Sun dogs form when sunlight reflects off of ice crystals
in the air. The larger the crystals, the taller the sun dog will be. Here a small sun dog can be seen far left of the setting sun.
As the sun rose over Yellowstone’s Pitchstone Plateau, it sent long rays skipping across Island Park and through the cold air that enveloped me. I could see bright crystals floating in the clear air; diamond dust that made me cough with each super chilled breath. I searched the sky for a phenomenon I was sure would appear and found it south of the rising sun.
It was a sun dog, a bright spot to one or both sides of the sun. Aristotle called them mock suns, and their appearance often concerned our ancestors who seemed to always attempt to attach supernatural significance to marvels they did not understand. Natural phenomena were often construed as omens, and frequently used to predict the future as well as the weather.
In our area, sun dogs are most frequently seen during the winter time. This isn’t so strange considering that it takes atmospheric ice crystals to make sun dogs appear. Sun dogs form when light from a low angle sun (sunrise, sunset) refracts and reflects off the surface of hexagonal ice crystal plates in the air. This occurs up to six miles high in cold cirrus or cirrostratus clouds but can also happen much closer to the earth during frigid weather that creates ice particles in the air.
As the ice plates float downward, the sunlight is bent and deflected at a minimum of 22°. This usually causes a sun dog on each side of the sun although only one may be visible from a given location. The larger the ice plate, the taller the sun dog.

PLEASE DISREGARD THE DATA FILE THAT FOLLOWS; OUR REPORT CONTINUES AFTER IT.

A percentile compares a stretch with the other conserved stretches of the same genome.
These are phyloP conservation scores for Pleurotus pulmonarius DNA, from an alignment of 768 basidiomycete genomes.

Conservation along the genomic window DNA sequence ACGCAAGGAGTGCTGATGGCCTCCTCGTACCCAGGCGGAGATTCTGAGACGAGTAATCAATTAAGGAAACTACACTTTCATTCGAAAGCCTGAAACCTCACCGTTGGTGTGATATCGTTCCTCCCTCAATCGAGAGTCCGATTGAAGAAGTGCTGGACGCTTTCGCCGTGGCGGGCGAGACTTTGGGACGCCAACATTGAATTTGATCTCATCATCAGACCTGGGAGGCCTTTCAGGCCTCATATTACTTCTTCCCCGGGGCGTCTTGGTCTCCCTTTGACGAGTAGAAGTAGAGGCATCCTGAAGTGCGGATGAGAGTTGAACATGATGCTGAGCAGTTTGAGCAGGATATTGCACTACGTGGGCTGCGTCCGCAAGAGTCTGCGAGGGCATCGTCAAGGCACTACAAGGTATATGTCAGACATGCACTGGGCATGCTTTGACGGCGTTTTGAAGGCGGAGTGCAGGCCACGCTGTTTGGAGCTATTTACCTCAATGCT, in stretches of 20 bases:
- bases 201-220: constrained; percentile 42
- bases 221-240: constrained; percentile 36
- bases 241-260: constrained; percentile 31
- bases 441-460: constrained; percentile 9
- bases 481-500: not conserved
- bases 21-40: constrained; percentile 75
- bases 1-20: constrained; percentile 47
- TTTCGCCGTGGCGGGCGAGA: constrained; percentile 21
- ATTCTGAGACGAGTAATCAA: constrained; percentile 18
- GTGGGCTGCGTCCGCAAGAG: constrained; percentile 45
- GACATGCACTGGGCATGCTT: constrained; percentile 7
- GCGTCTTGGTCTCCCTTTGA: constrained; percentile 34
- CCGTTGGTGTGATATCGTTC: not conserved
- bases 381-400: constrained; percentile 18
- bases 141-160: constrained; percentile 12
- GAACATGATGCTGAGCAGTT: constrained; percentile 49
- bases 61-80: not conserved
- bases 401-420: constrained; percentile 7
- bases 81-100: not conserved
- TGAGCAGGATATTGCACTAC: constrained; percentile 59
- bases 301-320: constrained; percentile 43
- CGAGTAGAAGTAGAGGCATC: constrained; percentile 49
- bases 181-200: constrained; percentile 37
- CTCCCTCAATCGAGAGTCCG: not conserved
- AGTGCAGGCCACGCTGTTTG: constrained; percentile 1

The crystals act like prisms, splitting the light into colors. The side of the sun dog toward the sun is always red. The far side may be green, blue, yellow or bright white.
It would be inaccurate to call every heavenly optical spectacle a sun dog. Sun dogs are members of the ice crystal halo family of optical phenomena. The two bright spots on either side of the sun are the sun dogs and are called parhelia (singular: parhelion) which is a Greek term meaning, “beside the sun”. There are also halos of which the 22° halo is the most common. It is a full circle ring around the sun that makes it look like a hole in the sky. Pillars are columns of light directly above the sun. Circumzenithal arcs of many types may also appear, often looking like upside down rainbows. Other optical phenomena such as rainbows, coronas and glories are formed by light refraction through water droplets.
It isn’t uncommon for multiple ice crystal phenomena to happen in complex associations. Pillars, 22° halos, sun dogs and several different kinds of arcs can all appear at the same time when conditions are right.
All of these phenomena can also occur in association with the moon or even with street lights. The common factor is ice crystals and any strong light source will do if the angles are right.
These recent cold clear days have been ripe for the formation of sun dogs and their relatives. Discovering ice crystal halos, whether sun dogs, pillars, halos or arcs, is just one of the many things that make winter great.
Wildlife License Plates